If you're familiar with Mickey Rourke, you know him as the guy who has had a lot of plastic surgery and happened to steal the show with his performance in Sin City. But I'm telling you, Mickey Rourke was wrecking shit in the '80s. The guy put together a string of performances that were exceptional before a combination of boxing and bad movies in the '90s destroyed him. So I'm here to turn you kids on to his body of work in the '80s. Why? Because this shit is important, and you need to know it.
Rumble Fish - 1983
"If you're going to lead people, you have to have somewhere to go."
Stylish movie directed by Francis Ford Coppola starring Matt Dillon, Dennis Hopper, Nicolas Cage and an eminently hittable Diane Lane. Based on the book by S.E. Hinton with music by Stewart Copeland of The Police. The film is in black and white except for the Siamese fighting fish that play a prominent role.
Dillon is trying to emulate former gang leader Rourke, but Rourke has been to California and come back changed. He sees where Dillon is headed in his cramped surroundings and tries to lead him out. The fish serve as a metaphor for this.
Here's the video for Copeland's "Don't Box Me In."
The Pope of Greenwich Village - 1984
"Italians they outgrow clothes not people."
Very underrated movie. Rourke with Eric Roberts, Darryl Hannah and Burt Young. Rourke and Roberts play cousins, and Roberts comes up with a plan to make it big by robbing a safe and investing the money in a racehorse. Roberts neglects to mention that the safe is owned by mobster Young.
It's about two guys who want to make it big, but they can't see anything further than their family and neighborhood. And Eric Roberts has a perm.
Year of the Dragon - 1985
"You people, you think that gambling, extortion, corruption are kosher because it’s a thousand years old? Well, all this thousand year old stuff; it’s a lot of shit to me. This is America you’re living in, and its two hundred years old, so you better get your clocks fixed."
Directed by Michael Chimino with the screenplay co-written by Oliver Stone. Rourke plays a 40ish Polish-American police captain who tries to clean up the criminal element in New York City's Chinatown. Great supporting role by John Lone.
Angel Heart - 1987
"The flesh is weak, Johnny. Only the soul is immortal. And yours belongs to me."
You've probably heard of this movie as the one where that Cosby Show kid shows her tits. It also has Robert De Niro as the devil. Rourke plays a detective hired by De Niro to find a guy who owes him a debt. Each witness he talks to ends up dead, and he becomes the suspect in their deaths. Voodoo, satanism and a plot twist at the end keep things interesting.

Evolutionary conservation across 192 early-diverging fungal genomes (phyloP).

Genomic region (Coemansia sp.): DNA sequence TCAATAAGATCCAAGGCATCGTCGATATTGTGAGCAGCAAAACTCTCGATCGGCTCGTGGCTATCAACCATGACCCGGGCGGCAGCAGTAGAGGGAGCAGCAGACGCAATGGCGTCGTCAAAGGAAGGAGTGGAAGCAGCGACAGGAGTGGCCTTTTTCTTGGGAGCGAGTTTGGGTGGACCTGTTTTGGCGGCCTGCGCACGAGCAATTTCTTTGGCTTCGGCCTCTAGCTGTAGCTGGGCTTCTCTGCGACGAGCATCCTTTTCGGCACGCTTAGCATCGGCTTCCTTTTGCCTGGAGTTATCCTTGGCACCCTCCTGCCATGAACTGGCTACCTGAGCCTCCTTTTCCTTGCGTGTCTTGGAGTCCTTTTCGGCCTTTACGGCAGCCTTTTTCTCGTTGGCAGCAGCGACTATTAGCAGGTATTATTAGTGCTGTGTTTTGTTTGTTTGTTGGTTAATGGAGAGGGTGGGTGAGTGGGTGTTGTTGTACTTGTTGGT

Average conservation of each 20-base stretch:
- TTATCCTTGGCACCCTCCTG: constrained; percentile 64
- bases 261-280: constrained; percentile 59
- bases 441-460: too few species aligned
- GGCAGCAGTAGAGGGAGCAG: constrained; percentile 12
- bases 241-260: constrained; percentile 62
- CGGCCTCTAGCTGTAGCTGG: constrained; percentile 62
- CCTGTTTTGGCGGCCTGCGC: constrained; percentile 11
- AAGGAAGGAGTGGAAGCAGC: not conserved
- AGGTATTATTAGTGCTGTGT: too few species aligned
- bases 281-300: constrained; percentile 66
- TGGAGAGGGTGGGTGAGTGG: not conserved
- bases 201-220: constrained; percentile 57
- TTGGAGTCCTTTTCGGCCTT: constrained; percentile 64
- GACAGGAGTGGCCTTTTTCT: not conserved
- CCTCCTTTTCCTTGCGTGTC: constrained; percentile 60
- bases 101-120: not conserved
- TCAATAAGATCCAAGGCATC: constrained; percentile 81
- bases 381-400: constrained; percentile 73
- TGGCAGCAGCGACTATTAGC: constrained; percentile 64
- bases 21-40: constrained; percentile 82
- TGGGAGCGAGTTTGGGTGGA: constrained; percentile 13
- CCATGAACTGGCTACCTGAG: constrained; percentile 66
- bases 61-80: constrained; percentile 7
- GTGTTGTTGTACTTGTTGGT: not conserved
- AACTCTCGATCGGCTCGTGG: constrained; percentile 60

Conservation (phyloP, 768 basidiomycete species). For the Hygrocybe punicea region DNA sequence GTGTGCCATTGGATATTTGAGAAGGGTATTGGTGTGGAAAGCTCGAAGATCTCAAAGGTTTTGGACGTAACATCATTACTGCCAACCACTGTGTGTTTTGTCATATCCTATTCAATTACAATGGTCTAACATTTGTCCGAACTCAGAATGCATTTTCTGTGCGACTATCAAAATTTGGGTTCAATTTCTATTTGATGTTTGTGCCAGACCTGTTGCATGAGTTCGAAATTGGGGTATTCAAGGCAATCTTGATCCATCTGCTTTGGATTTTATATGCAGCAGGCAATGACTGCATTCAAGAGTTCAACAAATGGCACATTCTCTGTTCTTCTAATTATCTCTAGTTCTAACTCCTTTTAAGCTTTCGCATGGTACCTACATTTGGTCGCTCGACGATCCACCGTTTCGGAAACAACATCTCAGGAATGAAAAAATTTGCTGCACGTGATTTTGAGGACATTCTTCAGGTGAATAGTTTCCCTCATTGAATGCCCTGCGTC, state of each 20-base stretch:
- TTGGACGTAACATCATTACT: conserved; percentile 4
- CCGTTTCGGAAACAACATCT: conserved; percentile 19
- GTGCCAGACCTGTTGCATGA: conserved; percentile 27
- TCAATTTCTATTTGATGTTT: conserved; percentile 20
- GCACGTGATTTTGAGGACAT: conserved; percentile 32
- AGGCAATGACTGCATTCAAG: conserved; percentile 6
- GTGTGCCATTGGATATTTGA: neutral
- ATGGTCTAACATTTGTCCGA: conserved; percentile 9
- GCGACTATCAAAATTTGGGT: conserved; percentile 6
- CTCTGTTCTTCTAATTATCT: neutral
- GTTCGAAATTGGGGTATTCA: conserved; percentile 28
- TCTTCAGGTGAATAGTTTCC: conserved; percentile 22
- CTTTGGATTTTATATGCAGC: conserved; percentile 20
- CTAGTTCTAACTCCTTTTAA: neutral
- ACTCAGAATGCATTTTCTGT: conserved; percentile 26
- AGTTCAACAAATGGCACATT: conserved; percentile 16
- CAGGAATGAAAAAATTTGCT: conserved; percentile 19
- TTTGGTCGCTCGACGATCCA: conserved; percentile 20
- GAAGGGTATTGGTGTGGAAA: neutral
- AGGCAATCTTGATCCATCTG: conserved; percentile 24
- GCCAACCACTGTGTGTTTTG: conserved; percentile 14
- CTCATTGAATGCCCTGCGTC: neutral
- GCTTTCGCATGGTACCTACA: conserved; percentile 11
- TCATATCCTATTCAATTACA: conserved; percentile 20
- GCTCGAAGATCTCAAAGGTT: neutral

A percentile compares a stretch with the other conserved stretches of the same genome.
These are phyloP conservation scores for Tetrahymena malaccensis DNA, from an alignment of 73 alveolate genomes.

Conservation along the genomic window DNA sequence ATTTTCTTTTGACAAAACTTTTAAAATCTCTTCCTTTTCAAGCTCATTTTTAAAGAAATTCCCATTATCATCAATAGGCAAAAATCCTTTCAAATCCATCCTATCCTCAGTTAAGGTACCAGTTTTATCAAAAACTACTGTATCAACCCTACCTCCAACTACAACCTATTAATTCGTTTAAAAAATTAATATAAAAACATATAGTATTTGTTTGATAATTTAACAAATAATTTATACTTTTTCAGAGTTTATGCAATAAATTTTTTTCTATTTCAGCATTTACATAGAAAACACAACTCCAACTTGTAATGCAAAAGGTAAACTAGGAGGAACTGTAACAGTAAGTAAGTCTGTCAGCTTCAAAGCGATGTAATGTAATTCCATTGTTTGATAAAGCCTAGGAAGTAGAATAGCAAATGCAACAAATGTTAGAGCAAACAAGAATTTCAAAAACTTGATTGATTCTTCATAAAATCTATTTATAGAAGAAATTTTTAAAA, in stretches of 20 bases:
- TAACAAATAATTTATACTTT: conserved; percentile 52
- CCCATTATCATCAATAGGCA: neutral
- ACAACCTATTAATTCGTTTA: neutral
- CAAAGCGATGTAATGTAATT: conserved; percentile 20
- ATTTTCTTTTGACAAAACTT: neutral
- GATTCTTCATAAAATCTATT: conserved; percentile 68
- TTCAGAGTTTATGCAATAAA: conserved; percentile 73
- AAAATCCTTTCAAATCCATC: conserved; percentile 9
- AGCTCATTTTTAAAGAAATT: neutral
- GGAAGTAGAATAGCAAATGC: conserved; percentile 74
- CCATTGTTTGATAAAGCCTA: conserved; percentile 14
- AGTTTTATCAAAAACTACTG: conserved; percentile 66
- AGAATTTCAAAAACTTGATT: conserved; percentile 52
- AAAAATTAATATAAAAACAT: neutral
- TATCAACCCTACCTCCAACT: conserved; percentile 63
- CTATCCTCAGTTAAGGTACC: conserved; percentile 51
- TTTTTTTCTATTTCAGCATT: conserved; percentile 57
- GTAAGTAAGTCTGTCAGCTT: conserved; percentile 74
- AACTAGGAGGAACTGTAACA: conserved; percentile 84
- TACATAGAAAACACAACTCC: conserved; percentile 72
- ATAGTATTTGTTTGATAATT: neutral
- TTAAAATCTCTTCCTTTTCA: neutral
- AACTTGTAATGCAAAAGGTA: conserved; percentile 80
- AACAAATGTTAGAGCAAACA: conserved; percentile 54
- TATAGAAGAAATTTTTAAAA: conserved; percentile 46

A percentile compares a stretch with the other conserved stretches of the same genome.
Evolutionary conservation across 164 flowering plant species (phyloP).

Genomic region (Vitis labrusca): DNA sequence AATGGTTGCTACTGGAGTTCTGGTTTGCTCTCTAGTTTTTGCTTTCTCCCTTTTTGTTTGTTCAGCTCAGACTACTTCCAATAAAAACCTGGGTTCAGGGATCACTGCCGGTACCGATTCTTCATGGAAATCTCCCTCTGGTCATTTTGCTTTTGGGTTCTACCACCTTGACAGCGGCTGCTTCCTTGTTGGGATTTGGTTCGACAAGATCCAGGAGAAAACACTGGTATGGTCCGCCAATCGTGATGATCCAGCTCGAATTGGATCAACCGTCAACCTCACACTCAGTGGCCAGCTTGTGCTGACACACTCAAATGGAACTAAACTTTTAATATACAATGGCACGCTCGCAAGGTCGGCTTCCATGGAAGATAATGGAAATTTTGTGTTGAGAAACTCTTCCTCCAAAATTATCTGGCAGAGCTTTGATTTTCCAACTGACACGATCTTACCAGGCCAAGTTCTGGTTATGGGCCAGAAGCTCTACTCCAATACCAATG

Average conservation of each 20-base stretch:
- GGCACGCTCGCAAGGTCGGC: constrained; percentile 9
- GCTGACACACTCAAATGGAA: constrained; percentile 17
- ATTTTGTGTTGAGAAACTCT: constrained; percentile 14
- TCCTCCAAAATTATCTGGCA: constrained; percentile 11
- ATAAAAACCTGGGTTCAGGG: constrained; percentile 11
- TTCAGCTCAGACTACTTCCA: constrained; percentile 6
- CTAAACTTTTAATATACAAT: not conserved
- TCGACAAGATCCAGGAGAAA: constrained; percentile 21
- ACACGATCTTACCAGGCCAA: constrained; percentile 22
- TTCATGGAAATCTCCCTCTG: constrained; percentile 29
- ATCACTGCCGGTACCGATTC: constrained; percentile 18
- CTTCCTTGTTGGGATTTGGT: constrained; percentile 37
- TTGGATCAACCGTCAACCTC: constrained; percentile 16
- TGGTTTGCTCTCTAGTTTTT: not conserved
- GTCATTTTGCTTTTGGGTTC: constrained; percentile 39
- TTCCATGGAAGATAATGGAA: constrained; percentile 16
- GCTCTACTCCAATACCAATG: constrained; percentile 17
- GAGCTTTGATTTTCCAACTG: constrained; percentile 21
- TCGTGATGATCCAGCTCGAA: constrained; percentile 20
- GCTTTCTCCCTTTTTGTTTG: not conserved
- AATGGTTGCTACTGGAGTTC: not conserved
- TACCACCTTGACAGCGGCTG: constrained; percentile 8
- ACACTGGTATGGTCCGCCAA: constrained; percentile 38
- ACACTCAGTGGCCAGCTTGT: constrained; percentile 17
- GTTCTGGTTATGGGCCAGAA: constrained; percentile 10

Barfly - 1987
"Anyone can get a job. It takes a real man to make it without working."
Semi-autobiographical account of author Charles Bukowski's life in Los Angeles. Rourke is fantastic as the drunken Henry. Also stars Faye Dunaway as his slumming girlfriend.
Here is an extended scene with Rourke and Frank Stallone. You get to see just how good Rourke's performance is, and it's also worth watching just to hear what he says about Stallone's mother.
Homeboy - 1988
"I am two things at once - a cowboy and a boxer, and some say I am three things - a fool as well."
Rourke actually wrote the script for this, and it also stars a before-he-became-a-parody-of-himself Christopher Walken. Rourke is a washed up boxer who is exploited by Walken. I think Rourke embraced this role a little too well and it ended up spilling over into this real life. Eric Clapton did the sountrack.
Johnny Handsome - 1989
"I know what you are, and we both know where you're going, don't we Johnny?"
Directed by Walter Hill who directed other super cool movies Streets of Fire, 48 Hours, The Warriors, Southern Comfort and Hard Times. Great cast including Morgan Freeman, Ellen Barkin, Forest Whitaker and Lance Henriksen. Soundtrack by Ry Cooder.
Rourke looks like a cross between the Elephant Man and that dude on the television version of Beauty and the Beast in this. His best friend gets killed and he gets left for dead in a robbery double cross. After getting his face fixed in prison, he seeks revenge.
Now there's two movies of his I didn't write about. I didn't mention Diner (1982) because I refuse to acknowledge Paul Reiser either in word or print, and I didn't mention Nine 1/2 Weeks (1986) because every dude over 30 has already spanked it multiple times to that movie.